The Tasting Panel magazine

June 2015

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Page 29 of 136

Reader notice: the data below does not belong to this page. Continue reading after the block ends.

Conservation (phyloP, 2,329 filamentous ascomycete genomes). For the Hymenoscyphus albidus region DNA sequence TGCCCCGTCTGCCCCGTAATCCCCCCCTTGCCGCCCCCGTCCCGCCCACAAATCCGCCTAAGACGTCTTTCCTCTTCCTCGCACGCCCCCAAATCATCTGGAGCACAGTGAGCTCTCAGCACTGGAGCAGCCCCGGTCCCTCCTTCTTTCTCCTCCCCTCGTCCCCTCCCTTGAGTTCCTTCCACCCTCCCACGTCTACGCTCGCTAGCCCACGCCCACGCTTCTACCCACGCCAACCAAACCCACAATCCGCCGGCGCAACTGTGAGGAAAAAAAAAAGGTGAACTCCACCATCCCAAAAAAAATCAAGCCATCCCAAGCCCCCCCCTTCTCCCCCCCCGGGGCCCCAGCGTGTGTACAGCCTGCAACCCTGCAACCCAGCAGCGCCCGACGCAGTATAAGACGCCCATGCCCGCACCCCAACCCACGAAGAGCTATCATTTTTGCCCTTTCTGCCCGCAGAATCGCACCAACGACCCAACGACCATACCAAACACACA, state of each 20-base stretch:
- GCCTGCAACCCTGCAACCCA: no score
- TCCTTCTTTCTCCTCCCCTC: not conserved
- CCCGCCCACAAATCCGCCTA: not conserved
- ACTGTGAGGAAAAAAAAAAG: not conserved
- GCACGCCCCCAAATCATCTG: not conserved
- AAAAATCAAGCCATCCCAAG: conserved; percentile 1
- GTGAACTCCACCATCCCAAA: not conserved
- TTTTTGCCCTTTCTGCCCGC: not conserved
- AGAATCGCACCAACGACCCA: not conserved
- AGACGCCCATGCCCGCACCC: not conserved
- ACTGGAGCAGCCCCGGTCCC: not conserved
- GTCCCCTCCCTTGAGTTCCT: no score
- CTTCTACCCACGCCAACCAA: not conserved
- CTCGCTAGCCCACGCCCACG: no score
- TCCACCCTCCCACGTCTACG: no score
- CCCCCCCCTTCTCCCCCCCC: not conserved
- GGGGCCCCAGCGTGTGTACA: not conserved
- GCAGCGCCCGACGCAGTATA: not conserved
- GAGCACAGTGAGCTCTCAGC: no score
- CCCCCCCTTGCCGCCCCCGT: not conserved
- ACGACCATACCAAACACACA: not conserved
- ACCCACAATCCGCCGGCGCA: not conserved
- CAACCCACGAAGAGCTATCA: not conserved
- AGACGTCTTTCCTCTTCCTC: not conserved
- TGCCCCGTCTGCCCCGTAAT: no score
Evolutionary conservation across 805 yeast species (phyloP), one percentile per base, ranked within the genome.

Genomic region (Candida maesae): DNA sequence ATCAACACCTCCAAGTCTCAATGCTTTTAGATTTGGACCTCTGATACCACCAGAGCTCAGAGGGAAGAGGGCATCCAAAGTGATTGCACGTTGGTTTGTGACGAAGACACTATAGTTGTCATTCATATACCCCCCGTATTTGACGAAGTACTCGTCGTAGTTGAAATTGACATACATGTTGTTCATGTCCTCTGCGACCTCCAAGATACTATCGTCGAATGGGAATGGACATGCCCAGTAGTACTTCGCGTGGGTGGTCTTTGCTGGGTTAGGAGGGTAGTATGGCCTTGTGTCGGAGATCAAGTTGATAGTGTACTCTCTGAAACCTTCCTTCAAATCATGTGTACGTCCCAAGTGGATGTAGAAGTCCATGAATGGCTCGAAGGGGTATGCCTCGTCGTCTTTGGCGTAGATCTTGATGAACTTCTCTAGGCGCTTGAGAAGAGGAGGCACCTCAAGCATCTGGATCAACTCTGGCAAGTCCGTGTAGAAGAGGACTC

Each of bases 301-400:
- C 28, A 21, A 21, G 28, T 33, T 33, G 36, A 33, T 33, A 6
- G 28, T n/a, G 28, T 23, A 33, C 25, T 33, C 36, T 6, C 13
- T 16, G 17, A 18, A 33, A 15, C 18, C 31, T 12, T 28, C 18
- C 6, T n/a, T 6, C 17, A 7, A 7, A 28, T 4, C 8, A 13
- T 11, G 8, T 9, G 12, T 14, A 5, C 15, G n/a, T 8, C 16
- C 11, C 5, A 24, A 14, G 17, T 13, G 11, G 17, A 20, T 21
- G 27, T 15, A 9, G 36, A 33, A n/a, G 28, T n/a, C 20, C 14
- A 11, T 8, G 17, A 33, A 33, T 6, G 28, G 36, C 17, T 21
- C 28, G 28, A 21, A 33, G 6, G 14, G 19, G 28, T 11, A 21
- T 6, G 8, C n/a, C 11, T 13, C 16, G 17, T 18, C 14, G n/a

W e've recently addressed the growing plethora of alternative-style white wines now grown and produced in California—where coastal Mediterranean climate and a seemingly endless range of vine-friendly soils have long proven to be heaven-on-earth for Vitis vinifera. Now let's talk about the growing number of alternative California reds, now available to any ambitious sommelier. The recent "Seven % Solution" movement (see page 18) has decried the predomi- nance of Cabernet Sauvignon, Merlot, Pinot Noir and, to a lesser extent, Zinfandel and Syrah in our markets. Rightly so. Who wants a candy store with only five choices; when 15, or even 50, is far more interesting? Ironically, what we may consider "different" today, really isn't. Carignan, for instance, has a recently attained coolness factor. Yet 40 or 50 years ago it was common; the most widely planted grape in California. Almost all of it went into low-end generic "Burgundy," but that doesn't detract from the fact that it is ideally suited to California's Mediterranean terroir, and still can produce wines of brightly perfumed transparency and delicacy. Case in point: the McCay Cellars 2011 Lodi Carignane, which has a refined, zesty Pinot Noir–like silkiness and a cranberryish perfume tinged with almost garrigue-like scrubbiness. Its subtle depth and qualities of the sandy Delta earth push through because it comes from own-rooted, head-trained vines originally planted in 1909. Noble vines, noble wine. Forty, 50 years ago, Charbono—which we now know is the same grape as Douce Noir in Savoie and Bonarda in Argentina—was thought to be one of the state's most promising varieties, on par with Cabernet Sauvignon. Alas, the grape would never reach that status, which does not mean it still can't produce stupendous wine. That's how I would describe the Testa Ranch 2011 Mendocino Charbono: vinified from majestic 60-plus-year-old head-trained vines, exhibiting a nuanced Bing cherry intensity lit up by the varietal's characteristic acidity and enduring tannin. Given California's Mediterranean climate, it also makes sense that the most recent successes have been Italian varietals. Barbera, for one, looms as a big-time grape of the future. Wines like the Cooper Vineyards 2012 Amador County Barbera are every bit as chiseled, layered, sharp and velvety as anyone would want in the varietal, sans the coarse, meager qualities so common in Italian Barberas. It makes sense that varieties native to coastal Portugal should also fare well on the West Coast. I lust for the fleshy, curvaceous, downright sexy St. Amant 2013 Amador County Souzão; and the Jeff Runquist 2013 Silvaspoons Vineyard Alta Mesa–Lodi Vineyards Touriga has the gripping cojones of any Cabernet, with an elemental wild- ness that no Cabernet can ever have. Finally, there are the surprises that have been with us all along, like the half-dozen or so brands of Cinsaut culled from a Mokelumne River–Lodi growth called Bechthold Vineyard, planted way back in 1886. Among the best of them is the Onesta 2012 Bechthold Vineyard Lodi Cinsault, which has coiled underpinnings beneath a cushi- ony exuberance of strawberry-rhubarb fruit, laced with loamy earth subtleties as only ancient vines can give. Red wines like these might be considered lesser-known oddities—"ugly ducklings," as Randall Grahm once described them. But great wine is great wine, no matter what you call it. june 2015  /  the tasting panel  /  29 California's Alternative Reds Are Not Such an Odd Bunch by Randy Caparoso Testa Ranch Charbono vines, which were planted in the early 1950s. Dick Cooper of Cooper Vineyards with Barbera. Onesta winemaker and owner Jillian Johnson during Cinsaut harvest at Bechthold Vineyard.

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